By : Julia Muchow

What are LDL and HDL?

HDL (high-density lipoprotein cholesterol): "good" cholesterol

LDL (low-density lipoprotein cholesterol): "bad" cholesterol

How do LDL and HDL differ structurally and functionally?

Structure: both vary in size and shape

HDL - higher amount of protein, lower amount of lipids

LDL - contains more lipids than proteins (bigger)


HDL - takes cholesterol from your heart and other organs to the liver to be disposed of.

LDL - carries cholesterol to different parts of the body.

Why do doctors monitor the concentrations of LDL and HDL in patients' blood?

Too much LDL can clog arteries and can cause a heart attack or stroke.

Monitoring HDL ensures that patients have enough in their blood stream

How are the concentrations of LDL and HDL associated with the risk for heart disease and associated disorders?

When there is a lack of HDL to keep up with LDL, cholesterol starts to build up in the blood vessels; the buildup can cause disease.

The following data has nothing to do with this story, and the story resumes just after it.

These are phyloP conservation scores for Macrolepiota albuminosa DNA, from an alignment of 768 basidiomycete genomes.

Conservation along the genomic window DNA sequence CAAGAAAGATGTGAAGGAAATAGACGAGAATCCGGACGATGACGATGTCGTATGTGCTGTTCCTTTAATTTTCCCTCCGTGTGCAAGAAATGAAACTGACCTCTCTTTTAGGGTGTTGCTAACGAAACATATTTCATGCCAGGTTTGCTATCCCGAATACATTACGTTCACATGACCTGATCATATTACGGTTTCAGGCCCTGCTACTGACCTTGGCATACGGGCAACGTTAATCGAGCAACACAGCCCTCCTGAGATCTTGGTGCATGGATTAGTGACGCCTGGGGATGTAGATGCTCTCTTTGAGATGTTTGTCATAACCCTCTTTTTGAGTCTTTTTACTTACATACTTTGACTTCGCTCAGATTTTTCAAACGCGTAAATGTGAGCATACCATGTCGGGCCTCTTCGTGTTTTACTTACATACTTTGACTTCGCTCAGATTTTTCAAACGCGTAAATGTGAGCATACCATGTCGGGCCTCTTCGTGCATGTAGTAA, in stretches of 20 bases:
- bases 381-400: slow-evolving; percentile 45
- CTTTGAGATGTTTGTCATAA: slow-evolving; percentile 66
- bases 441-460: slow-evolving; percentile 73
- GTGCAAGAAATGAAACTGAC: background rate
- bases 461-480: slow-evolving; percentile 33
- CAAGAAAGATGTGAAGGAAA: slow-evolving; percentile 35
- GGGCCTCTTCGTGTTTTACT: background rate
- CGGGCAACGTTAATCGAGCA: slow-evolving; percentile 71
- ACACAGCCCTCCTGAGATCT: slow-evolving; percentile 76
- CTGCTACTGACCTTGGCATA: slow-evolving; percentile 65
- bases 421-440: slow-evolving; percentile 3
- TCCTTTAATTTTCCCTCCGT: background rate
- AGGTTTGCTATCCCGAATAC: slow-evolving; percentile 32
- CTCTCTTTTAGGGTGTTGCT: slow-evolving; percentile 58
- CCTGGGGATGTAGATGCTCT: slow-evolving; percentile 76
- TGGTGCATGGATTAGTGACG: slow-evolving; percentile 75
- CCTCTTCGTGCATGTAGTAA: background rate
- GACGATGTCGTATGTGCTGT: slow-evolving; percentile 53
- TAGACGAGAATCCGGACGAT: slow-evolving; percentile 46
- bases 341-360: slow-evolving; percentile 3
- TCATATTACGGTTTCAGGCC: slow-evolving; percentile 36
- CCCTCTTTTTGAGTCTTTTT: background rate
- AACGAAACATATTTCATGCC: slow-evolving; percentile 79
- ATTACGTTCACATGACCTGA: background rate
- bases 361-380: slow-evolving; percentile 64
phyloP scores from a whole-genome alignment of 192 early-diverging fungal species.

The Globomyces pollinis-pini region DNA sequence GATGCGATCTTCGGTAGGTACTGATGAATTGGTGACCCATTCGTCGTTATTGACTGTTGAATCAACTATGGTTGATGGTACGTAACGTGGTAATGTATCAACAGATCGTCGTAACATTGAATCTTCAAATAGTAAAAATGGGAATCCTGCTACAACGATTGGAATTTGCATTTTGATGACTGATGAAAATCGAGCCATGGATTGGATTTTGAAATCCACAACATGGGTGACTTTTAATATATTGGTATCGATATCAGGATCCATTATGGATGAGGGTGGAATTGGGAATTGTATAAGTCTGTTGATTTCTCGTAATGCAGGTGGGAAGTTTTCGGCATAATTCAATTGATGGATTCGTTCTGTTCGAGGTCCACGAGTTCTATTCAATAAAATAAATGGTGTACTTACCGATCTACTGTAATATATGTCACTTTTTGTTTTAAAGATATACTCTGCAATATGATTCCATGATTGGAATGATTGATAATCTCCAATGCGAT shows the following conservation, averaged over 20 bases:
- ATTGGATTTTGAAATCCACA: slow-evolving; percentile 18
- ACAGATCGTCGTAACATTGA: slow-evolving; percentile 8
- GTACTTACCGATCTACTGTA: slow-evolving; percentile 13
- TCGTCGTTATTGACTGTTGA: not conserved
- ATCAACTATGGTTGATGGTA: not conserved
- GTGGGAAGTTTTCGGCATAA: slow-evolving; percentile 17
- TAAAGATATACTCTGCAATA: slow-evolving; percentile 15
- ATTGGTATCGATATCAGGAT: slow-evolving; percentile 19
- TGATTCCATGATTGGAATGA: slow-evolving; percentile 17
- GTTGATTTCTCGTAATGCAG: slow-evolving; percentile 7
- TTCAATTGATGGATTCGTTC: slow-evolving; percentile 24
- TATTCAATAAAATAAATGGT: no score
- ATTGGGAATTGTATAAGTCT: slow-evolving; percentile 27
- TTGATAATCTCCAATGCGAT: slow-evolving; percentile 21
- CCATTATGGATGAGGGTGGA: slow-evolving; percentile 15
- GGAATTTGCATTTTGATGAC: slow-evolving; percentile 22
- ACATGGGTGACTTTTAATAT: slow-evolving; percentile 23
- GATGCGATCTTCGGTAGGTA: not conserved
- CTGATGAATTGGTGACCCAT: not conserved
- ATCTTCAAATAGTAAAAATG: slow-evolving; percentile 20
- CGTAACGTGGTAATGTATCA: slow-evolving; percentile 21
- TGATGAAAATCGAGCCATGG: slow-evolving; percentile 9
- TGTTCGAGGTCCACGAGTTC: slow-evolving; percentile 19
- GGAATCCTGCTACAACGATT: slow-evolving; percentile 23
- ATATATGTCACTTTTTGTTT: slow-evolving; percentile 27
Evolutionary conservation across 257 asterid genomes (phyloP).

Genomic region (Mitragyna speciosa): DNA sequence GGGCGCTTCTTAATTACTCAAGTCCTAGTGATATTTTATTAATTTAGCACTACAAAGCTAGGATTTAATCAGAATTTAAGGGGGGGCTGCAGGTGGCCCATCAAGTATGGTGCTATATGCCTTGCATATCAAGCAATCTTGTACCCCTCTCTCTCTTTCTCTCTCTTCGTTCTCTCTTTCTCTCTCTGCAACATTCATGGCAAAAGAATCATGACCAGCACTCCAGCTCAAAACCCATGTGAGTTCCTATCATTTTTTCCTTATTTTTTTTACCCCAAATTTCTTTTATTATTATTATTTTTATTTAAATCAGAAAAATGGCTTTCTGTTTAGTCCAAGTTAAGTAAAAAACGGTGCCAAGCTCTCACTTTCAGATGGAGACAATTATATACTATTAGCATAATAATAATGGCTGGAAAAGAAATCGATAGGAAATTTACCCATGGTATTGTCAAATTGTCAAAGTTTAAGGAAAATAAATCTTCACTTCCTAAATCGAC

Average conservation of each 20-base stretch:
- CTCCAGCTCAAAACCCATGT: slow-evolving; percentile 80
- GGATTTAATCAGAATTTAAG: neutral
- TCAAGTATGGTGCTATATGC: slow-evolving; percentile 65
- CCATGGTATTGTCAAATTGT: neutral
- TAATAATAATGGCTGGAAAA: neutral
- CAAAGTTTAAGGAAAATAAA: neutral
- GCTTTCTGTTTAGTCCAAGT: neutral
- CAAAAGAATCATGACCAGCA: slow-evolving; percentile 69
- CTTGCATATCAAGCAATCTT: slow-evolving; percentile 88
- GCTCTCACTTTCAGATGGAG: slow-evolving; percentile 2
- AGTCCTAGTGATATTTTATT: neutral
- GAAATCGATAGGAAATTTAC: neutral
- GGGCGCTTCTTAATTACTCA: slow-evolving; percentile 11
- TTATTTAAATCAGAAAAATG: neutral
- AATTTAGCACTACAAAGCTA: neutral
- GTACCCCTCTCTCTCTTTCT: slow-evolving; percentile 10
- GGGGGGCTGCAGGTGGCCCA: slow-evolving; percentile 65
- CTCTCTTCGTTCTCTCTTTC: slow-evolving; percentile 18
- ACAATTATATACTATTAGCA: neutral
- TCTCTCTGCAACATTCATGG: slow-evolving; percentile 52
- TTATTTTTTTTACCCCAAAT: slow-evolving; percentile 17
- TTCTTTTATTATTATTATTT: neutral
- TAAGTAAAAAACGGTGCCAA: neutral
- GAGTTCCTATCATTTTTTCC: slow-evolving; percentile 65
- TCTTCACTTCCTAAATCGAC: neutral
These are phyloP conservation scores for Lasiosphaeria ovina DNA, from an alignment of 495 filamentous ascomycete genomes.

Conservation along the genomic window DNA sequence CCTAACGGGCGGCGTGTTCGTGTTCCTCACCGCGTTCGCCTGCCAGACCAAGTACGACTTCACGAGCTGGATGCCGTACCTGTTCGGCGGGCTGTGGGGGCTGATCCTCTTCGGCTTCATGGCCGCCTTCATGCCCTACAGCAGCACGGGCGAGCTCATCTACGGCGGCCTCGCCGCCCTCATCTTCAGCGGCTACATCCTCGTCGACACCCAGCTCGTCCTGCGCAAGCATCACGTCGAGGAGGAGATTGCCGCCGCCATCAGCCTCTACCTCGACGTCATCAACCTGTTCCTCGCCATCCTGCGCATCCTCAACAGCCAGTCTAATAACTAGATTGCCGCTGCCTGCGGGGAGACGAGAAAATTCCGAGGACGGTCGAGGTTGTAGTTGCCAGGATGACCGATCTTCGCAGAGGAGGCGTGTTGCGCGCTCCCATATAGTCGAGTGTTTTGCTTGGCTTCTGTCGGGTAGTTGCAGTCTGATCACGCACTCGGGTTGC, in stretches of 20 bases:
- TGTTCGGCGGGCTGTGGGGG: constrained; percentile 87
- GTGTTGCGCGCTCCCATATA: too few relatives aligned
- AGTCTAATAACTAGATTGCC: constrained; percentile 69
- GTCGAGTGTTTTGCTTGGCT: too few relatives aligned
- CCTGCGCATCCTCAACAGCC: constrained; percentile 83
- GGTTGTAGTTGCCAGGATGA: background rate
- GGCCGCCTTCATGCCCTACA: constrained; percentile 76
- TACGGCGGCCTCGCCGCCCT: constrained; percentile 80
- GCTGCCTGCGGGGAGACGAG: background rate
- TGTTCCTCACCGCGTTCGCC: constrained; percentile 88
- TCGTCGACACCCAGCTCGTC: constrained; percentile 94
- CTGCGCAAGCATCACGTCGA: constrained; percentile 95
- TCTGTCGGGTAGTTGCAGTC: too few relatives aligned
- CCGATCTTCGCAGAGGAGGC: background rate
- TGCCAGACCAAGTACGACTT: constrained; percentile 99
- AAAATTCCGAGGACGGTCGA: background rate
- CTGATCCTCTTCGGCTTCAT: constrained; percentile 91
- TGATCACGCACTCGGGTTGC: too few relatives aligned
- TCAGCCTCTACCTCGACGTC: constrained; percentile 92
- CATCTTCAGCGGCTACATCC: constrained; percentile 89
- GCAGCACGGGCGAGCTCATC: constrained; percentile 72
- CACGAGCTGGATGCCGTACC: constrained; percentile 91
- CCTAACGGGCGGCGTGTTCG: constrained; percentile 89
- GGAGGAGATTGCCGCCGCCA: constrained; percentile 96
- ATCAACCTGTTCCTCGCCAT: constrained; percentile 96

What other molecules in a patient's blood are monitored along with LDL and HDL?

- Triglycerides

- Blood sugar levels

- Total cholesterol

What do the results of a cholesterol test mean?

A high level of LDL means there is a higher risk of heart disease and stroke.

What can patients do to change the levels of LDL and HDL in their blood?

- Healthy diet with reduced fat and cholesterol will increase HDL levels and decrease LDL levels

- Physical activity can raise HDL levels

- Medication

How does intake of unsaturated, saturated, and trans fats affect cholesterol levels and overall health?

- Unsaturated fats are considered healthier - can lower bad cholesterol (LDL) and raise good cholesterol (HDL)


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